Questions and Answers with Career Expert Dan Rosenfield
Please note: On a somewhat infrequent basis, Quintessential Careers asks noted career experts five questions related to their expertise and publishes the interview in the current issue of QuintZine, our career e-newsletter. Those interviews are archived here for your convenience.
Dan Rosenfield, a former college counselor, dean, and director of admissions at the secondary school, college, and graduate school levels, publishes Web sites and a newsletter on the topics of going to college and graduate school.
|ica” color=”black” size=”+4″>Q:||What are the most important factors in choosing a grad school?|
|ica” color=”black” size=”+4″>A:|| Typically, graduate school students work far more closely with faculty, especially in research-oriented programs, than they do at the undergraduate level. Thus, the interests and experience of individual faculty should be a student’s primary consideration in selecting a graduate school. Obviously, overall academic quality is also of primary importance, as are reputation, the availability of a strong job-placement program, and the existence of a strong alumni network within the profession for which a student wishes to prepare.
|ica” color=”black” size=”+4″>Q:||To what extent should students incorporate career planning into their decision about what college/grad school to attend?|
|ica” color=”black” size=”+4″>A:||Students are well served by choosing an undergraduate institution with a counseling center offering a comprehensive range of career and graduate school counseling services. Because many students enter college without a clear career choice, and many others change their career goals several times during their undergraduate years, it is critical they have access to professionals who can advise them on course and program selection as they relate to job and graduate school preparation. When selecting a college, students should be mindful of the fact that their interests and career goals are subject to change and consider most seriously institutions with a variety of strong programs. Students should be very cautious about choosing a specialty institution unless they are absolutely certain of their career goals.|
|ica” color=”black” size=”+4″>Q:||What’s the biggest “reality check” students face once they successfully make it into college or grad school? What surprises them most?|
|ica” color=”black” size=”+4″>A:|| Students tend to overestimate the importance of co-curricular activities in the college admissions process. While activities can be a “tip factor,” particularly with colleges who must select a small number of students from a large applicant pool, program rigor, grades, and SAT scores are, by far, the most important criteria colleges consider in evaluating applicants, as they most accurately predict success in college.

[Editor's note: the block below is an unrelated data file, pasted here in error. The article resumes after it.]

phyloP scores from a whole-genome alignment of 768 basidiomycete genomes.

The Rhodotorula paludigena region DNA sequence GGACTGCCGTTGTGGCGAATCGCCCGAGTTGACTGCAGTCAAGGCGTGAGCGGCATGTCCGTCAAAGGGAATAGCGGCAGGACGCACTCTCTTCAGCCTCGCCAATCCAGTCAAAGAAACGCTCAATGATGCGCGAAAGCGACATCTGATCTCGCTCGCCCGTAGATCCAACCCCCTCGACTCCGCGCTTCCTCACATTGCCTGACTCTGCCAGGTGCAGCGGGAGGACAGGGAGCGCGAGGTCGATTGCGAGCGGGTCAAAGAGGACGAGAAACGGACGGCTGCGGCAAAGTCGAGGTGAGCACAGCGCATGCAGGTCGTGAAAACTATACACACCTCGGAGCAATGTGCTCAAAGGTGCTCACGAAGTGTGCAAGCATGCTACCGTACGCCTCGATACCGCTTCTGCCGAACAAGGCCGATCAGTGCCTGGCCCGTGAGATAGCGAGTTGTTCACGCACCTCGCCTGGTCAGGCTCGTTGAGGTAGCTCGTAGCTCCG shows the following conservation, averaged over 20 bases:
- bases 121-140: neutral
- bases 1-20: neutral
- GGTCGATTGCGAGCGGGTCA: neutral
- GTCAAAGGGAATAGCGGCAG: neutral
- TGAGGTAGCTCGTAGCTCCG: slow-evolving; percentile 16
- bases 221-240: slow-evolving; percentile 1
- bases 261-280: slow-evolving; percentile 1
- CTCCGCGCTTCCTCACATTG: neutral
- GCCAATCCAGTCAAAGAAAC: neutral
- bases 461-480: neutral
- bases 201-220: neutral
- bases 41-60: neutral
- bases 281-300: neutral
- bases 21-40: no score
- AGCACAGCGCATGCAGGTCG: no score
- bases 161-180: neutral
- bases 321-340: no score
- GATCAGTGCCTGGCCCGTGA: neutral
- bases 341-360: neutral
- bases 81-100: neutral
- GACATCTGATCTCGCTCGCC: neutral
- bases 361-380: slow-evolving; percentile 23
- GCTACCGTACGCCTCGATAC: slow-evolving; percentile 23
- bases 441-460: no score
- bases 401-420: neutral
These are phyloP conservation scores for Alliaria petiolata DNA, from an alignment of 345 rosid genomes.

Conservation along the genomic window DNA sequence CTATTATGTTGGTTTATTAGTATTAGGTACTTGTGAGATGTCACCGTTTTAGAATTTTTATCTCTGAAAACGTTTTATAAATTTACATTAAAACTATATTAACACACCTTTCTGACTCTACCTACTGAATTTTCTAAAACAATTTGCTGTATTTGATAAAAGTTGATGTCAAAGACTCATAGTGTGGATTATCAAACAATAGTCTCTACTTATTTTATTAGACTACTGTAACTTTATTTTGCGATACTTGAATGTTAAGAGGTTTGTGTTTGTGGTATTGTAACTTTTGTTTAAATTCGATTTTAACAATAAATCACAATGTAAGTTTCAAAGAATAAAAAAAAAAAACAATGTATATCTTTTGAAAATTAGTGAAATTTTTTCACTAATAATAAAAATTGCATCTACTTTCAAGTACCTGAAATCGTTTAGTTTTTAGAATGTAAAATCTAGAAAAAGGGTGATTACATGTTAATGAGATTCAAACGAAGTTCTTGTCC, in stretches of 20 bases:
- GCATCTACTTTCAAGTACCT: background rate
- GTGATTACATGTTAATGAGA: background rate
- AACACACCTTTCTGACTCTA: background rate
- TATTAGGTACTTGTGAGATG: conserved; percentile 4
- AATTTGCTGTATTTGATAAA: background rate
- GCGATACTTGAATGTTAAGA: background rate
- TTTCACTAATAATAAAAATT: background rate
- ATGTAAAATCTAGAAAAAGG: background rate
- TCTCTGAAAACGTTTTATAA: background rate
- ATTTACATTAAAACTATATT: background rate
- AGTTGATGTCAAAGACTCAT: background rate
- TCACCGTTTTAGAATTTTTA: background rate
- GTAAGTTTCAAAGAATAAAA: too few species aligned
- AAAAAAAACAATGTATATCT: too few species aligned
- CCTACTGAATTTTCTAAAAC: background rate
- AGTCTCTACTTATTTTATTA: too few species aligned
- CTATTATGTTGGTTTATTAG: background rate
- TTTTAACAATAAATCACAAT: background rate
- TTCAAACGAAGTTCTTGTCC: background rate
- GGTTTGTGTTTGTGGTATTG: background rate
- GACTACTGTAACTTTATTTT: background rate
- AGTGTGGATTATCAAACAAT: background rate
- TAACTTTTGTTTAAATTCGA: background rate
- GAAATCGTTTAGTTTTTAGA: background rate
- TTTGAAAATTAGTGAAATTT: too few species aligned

|ica” color=”black” size=”+4″>Q:||What do you feel is the most disturbing trend in college recruiting today?|
|ica” color=”black” size=”+4″>A:|| Many students are reducing their options by considering only colleges relatively close to their homes and/or institutions whose names are familiar to them. Most students (85 percent) attend colleges within a three-hour drive of their homes, failing to even consider potentially good choices farther away.
Similarly, many parents and students assume that colleges whose names they do not immediately recognize offer less prestige and/or educational programs of lower quality than schools whose names they have heard more often.
|ica” color=”black” size=”+4″>Q:||What do you feel is the most exciting or hopeful trend in college recruiting?|
|ica” color=”black” size=”+4″>A:||The Internet has given students instant access to a wide range of information about colleges, college admission, and financial aid. In moments, students can review individual college Websites, perform free scholarship searches, learn SAT and ACT test-taking tips, sign up for college admission and scholarship email newsletters, and request information from colleges.|
Dan Rosenfield, a Dean at a major university, has worked in education for 30 years and has created websites to assist traditional and adult students seeking information on scholarships and adults looking for online colleges where they can earn a degree without interrupting their careers.
Check out all our interview with career experts in Quintessential Answers: Q&A’s with Career & College Experts.
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